A few months ago I told my friends (or to clarify, I posted a link on Facebook) that The Social Network had potential to be big. I wasn’t referring to box office returns, although I’m sure it will do just fine there.
It was that a major Hollywood film would actually try to be truthful that surprised me.
I’m probably the exception to the rule that I would walk to my local library as a teenager and rent Ken Burns documentaries, which is a type of film that more young people should be exposed to. (Maybe not Burns’s, but there are many that might appeal to younger audiences.)
Not that The Social Network is a documentary, but screenwriter Aaron Sorkin said that it is not a work of non-fiction at the New York Film Festival.
“Nothing in the movie was invented for the sake of Holywood-izing it or sensationalizing it,” said Sorkin.
The film presents multiple sides of the story based on the accounts of people who were there, many of whom spoke to Sorkin anonymously. So like most reference material it strives to present the facts, but the truth is relative.
As for the big potential, the history of Facebook is one that most people, even those within the tech world, probably aren’t familiar with. The plot, however, could have a major effect on Facebook founder Mark Zuckerberg and Facebook because they are so big right now, whereas the majority of films tell of events that are long gone.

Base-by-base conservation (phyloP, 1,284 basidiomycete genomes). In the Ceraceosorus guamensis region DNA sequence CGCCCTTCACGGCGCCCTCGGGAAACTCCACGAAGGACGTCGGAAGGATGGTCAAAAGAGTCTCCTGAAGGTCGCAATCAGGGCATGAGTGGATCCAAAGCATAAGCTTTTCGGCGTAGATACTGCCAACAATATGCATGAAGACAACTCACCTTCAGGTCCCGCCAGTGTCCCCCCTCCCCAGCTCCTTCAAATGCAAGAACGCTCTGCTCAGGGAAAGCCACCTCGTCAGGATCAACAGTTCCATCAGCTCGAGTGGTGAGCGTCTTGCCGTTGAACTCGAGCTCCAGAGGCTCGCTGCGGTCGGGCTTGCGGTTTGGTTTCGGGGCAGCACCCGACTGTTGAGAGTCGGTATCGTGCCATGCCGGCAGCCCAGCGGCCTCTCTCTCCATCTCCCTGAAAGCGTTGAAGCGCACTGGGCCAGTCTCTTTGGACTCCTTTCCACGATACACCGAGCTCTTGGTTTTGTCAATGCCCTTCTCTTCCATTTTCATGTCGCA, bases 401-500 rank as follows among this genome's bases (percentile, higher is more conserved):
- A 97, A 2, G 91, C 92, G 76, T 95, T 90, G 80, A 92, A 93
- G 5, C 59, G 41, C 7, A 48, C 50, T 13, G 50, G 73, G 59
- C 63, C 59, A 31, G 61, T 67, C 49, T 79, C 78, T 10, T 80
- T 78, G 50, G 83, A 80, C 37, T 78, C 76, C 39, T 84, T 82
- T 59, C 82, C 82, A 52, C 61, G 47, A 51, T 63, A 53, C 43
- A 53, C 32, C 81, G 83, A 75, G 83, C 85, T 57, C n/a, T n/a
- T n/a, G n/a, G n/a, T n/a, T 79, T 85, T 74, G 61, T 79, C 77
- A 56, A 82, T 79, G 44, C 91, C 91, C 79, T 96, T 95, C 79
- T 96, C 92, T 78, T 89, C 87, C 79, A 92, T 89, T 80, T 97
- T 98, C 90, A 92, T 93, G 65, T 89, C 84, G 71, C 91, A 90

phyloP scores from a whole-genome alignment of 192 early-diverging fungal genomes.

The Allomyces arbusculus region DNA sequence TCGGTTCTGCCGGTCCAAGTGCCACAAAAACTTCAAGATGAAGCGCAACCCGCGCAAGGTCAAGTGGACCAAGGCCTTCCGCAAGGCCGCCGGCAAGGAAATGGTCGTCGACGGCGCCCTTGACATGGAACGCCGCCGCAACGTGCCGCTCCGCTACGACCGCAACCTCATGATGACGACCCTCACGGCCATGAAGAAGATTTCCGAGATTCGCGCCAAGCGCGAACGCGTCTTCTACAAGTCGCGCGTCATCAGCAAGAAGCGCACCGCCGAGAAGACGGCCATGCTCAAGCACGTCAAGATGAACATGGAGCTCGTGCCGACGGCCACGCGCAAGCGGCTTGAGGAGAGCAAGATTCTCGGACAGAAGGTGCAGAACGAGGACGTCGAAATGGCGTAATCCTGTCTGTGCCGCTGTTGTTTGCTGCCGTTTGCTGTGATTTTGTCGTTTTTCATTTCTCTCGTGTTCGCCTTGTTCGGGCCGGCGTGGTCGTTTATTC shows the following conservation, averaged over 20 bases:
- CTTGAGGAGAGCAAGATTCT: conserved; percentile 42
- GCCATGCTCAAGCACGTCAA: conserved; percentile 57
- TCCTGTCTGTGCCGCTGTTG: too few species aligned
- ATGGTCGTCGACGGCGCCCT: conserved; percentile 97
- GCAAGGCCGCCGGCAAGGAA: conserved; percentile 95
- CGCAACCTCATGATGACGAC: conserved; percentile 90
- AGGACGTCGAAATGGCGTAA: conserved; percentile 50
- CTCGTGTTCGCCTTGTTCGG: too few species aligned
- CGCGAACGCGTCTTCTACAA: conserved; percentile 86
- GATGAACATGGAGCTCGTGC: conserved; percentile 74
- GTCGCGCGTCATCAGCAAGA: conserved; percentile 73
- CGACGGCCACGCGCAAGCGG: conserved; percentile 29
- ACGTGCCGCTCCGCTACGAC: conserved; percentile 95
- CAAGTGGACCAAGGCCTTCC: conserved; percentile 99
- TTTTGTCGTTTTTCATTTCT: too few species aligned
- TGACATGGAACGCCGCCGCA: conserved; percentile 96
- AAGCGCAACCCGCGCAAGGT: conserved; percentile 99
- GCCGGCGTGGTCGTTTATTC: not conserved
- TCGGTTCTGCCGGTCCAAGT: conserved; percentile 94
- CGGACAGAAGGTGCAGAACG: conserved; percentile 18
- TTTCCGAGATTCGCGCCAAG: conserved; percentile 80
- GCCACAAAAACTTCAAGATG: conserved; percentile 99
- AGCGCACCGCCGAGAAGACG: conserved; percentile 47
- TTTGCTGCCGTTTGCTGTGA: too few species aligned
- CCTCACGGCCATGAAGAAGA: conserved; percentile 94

The dangerous part is any effects that come about because the film skews what really happened, whether it was on purpose or not.
I’m not saying the filmmakers would do that, although Justin Timberlake was the only one who spoke of the website in a positive light at the New York Film Festival.
Timberlake also stated that like star Jesse Eisenberg, Andrew Garfield, Sorkin, and director David Fincher, he does not have a Facebook account. “I don’t use it, because it was just negative for me, like it is for most people,” said Garfield.
“None of the characters are portrayed in an altogether positive light,” wrote Christine Kearney of Reuters.
Not that amazon reviews are a good gage of a work, but reviews of Ben Mezrich’s book upon which the film is based are divided at best. Professional reviews aren’t so divided, “It’s no secret that Mezrich plays fast and loose with the truth,” wrote Bookmarks Magazine. “Mezrich forsakes the technical and business aspects surrounding the creation of Facebook and instead opts for juicier stories of “hot girls,” all-night celebrity parties, and sex.”
Unlike the film and Mezrich’s book, Zuckerberg did cooperate with the writing of David Kirkpatrick’s book The Facebook Effect which has received much more positive feedback.
We’ll see what happens when the film is released on Friday; perhaps it won’t be so surprising after all.